Slope fields of ordinary differential equations

Classification of critical point of linear systems

Consider the homogeneous linear first-order system differential equations[br][center][i]x[/i]'=[i]ax[/i]+[i]by[/i][br][i]y[/i]'=[i]cx[/i]+[i]dy[/i][/center]The following worksheet is designed to analyse the nature of the critical point of the linear system.

Lotka-Volterra model

Consider the Lotka-Voterra equations of interacting predator and prey systems[br][center][i]x[/i]'=[i]x[/i]([i]a[/i]-c[i]x[/i]-d[i]y[/i])[br][i]y[/i]'=-[i]y[/i]([i]b[/i]-e[i]x[/i])-[i]h[/i][/center][size=100][size=150]where all of [i]x[/i], [i]y[/i], [i]a[/i], [i]b[/i], [i]c[/i], [i]d[/i], [i]k[/i], [i]n [/i] are positive, and[/size][/size][list][*][i]x[/i] represents the number of prey[/*][*][i]y[/i] represents the number of predators[/*][*][i]a[/i] is the growth rate of the prey.[/*][*][i]b[/i] is the death rate of the predators independent of the prey.[/*][*][i]d[/i] is the is the rate of consumption of the prey per predator.[/*][*][i]a[/i] / c is the carrying capacity of the prey independent of the predators.[/*][*][i]e[/i] is the growth rate of the predator per prey consumed,[/*][*][i]h[/i] is prey harvesting.[/*][/list]This equations include the effect of limited resources on the food supply of the prey, and how the prey are culled or harvested. The following simulation demonstrates the solutions to these equations for a=1, b=0.25, c=0.01, d=0.02 and e=0.02.[br][br]Change the initial conditions and the harvesting to analyse the behaviour of the populations.

Simple Harmonic Motion

Lorenz attractor

[b]Note:[/b] Online version is slow. Download file for better performance.

Velocity fields: Potential

This simulation shows the potential surface of the vector field, with particles following the velocity vectors. [br][br]Enter an arbitrary potential function in the box [b]Potential[/b]. Try for example:[br][list][*]-(sqrt(x² + y²) + 1 / sqrt(x² + y²)) cos(atan2(y,x))[br][/*][*]log(sqrt((x + 1)² + y²)) - log(sqrt((x - 1)² + y²))[/*][*]1/sqrt(x^2+y^2)[br][/*][*]sqrt(x^2+y^2)[/*][*]arctan2(y,x)[/*][*]x^2-y^2[/*][*]x-1/2y^2[/*][*]-1/x^2[/*][*]abs(x)[br][/*][*]-x[br][/*][/list]

Fourier series expansion

The following simulation shows the partial sum (up to 20 terms) of the Fourier series for a given function defined on the interval [b][a,b][/b]. [br][br]You can also check your calculations by entering the coefficients a[sub]0[/sub], a[sub]1[/sub] and b[sub]1[/sub].[br]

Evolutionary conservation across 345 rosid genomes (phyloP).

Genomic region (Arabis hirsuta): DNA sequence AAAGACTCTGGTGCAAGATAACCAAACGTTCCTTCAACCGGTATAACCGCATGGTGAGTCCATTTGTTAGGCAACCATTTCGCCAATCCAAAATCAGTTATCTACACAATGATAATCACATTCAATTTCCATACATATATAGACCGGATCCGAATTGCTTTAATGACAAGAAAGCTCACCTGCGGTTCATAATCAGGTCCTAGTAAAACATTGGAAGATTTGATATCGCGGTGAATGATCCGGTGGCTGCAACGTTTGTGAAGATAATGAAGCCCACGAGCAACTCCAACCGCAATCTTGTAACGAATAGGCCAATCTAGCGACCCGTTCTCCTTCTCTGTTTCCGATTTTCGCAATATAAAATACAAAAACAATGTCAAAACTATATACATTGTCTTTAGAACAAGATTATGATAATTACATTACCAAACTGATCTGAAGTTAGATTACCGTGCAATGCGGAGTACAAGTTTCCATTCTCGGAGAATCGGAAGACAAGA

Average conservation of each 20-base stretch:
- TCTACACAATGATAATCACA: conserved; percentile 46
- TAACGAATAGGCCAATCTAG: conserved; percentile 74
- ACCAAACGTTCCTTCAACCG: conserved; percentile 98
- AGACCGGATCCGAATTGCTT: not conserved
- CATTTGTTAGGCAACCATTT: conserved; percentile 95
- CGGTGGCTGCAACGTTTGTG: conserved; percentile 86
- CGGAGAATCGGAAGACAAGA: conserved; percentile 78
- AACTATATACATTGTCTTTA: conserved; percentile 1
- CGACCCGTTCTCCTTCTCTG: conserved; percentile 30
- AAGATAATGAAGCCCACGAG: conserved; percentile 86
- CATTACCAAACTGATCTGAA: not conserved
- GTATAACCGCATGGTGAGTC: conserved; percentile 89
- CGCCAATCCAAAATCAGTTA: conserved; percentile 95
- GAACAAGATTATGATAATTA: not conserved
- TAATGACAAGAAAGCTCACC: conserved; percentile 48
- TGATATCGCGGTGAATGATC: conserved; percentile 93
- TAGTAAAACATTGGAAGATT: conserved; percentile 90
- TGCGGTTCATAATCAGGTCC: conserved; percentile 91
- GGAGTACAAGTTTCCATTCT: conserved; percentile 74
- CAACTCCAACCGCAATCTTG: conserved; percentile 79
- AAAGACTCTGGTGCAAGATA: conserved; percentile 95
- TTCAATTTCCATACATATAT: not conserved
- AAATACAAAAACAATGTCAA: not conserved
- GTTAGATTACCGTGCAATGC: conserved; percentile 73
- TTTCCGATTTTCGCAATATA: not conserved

Change the function and calculate its Fourier series. Then[b] type the correct[/b] values of the terms a[sub]0[/sub], a[sub]1[/sub] and b[sub]1[/sub], rounded to two decimal places.[br][br][b]Remark:[/b] Activate the box [b]Fourier series[/b] and increase, or decrease, the number of terms in the partial sum.

Heat equation: visualisation tool

Consider a thin rod of length [math]L[/math] with an initial temperature [math]f\left(x\right)[/math] throughout and whose ends are held at temperature zero for all time [math]t>0[/math]. The temperature [math]u\left(x,t\right)[/math] in the rod is determined from the boundary-value problem:[br][math]\frac{\partial u}{\partial t}=c^2\frac{\partial^2u}{\partial x^2}[/math] 0<[i]x[/i]<[i]L[/i] and [i]t[/i]>0;[br][math]u\left(0,t\right)=u\left(L,t\right)[/math] [i]t[/i]>0;[br][math]u\left(x,0\right)=f\left(x\right)[/math] 0<[i]x[/i]<[i]L[/i].[br][br]In the following simulation, the temperature [math]u\left(x,t\right)[/math] is graphed as a function of [i]x[/i] for various fixed times.[br][br][b]Things to try: [/b][br][list][*]Change the initial condition u(x,0)=f(x).[br][/*][*]Explore the solutions by clicking on the buttons or type a number to show the graph.[br][/*][/list]

Diffusion equation

Consider the heat equation[br][center][math]\frac{\partial u}{\partial t}=c^2\frac{\partial^2u}{\partial x^2}[/math][/center]A particular solution of the heat equation is given by[br][center][math]u\left(x,t\right)=\frac{1}{\sqrt{4\pi c^2t}}\text{exp}\left(\frac{-x^2}{4c^2t}\right)[/math][/center]The following worksheet shows a representation of this solution.[br][br]Use right click and drag the mouse to rotate the 3D view.

Wave equation: d'Alembert's formula

Consider the initial value problem for the wave equation on the whole number line:[br][center][math]u_{tt}\left(x,t\right)=a^2u_{xx}\left(x,t\right)[/math] with [math]x\in\mathbb{R},t>0[/math],[br][math]u\left(x,0\right)=f\left(x\right)[/math] with [math]x\in\mathbb{R}[/math],[br][math]u_t\left(x,0\right)=g\left(x\right)[/math] with [math]x\in\mathbb{R}[/math].[/center]